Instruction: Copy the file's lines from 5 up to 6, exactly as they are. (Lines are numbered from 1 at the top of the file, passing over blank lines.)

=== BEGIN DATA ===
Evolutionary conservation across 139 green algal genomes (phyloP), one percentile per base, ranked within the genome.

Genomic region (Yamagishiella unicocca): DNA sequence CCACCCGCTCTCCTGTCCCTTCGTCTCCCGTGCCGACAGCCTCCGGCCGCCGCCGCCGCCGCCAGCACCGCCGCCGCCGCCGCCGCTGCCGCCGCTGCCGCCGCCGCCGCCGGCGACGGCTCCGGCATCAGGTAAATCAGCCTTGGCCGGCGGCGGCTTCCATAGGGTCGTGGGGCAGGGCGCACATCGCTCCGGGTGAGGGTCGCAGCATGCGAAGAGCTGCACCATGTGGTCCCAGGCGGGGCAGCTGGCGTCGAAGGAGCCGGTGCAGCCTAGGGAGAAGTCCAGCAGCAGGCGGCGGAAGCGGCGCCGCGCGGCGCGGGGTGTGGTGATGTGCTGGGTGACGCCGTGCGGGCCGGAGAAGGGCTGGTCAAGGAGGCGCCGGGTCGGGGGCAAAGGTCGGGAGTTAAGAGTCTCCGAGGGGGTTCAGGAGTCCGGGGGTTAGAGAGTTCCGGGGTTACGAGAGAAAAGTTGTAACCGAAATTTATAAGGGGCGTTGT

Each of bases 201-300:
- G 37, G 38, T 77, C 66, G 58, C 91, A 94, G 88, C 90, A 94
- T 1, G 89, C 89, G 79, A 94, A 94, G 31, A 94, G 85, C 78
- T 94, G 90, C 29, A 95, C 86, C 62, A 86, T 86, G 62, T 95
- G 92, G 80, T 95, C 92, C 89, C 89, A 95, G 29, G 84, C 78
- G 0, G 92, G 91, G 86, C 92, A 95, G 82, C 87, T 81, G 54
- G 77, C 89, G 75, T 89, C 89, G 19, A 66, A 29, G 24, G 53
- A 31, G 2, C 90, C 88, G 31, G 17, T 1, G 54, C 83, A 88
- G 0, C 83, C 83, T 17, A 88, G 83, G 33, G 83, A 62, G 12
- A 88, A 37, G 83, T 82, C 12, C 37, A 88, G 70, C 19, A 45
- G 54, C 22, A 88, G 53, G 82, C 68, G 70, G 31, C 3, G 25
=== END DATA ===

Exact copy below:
- T 1, G 89, C 89, G 79, A 94, A 94, G 31, A 94, G 85, C 78
- T 94, G 90, C 29, A 95, C 86, C 62, A 86, T 86, G 62, T 95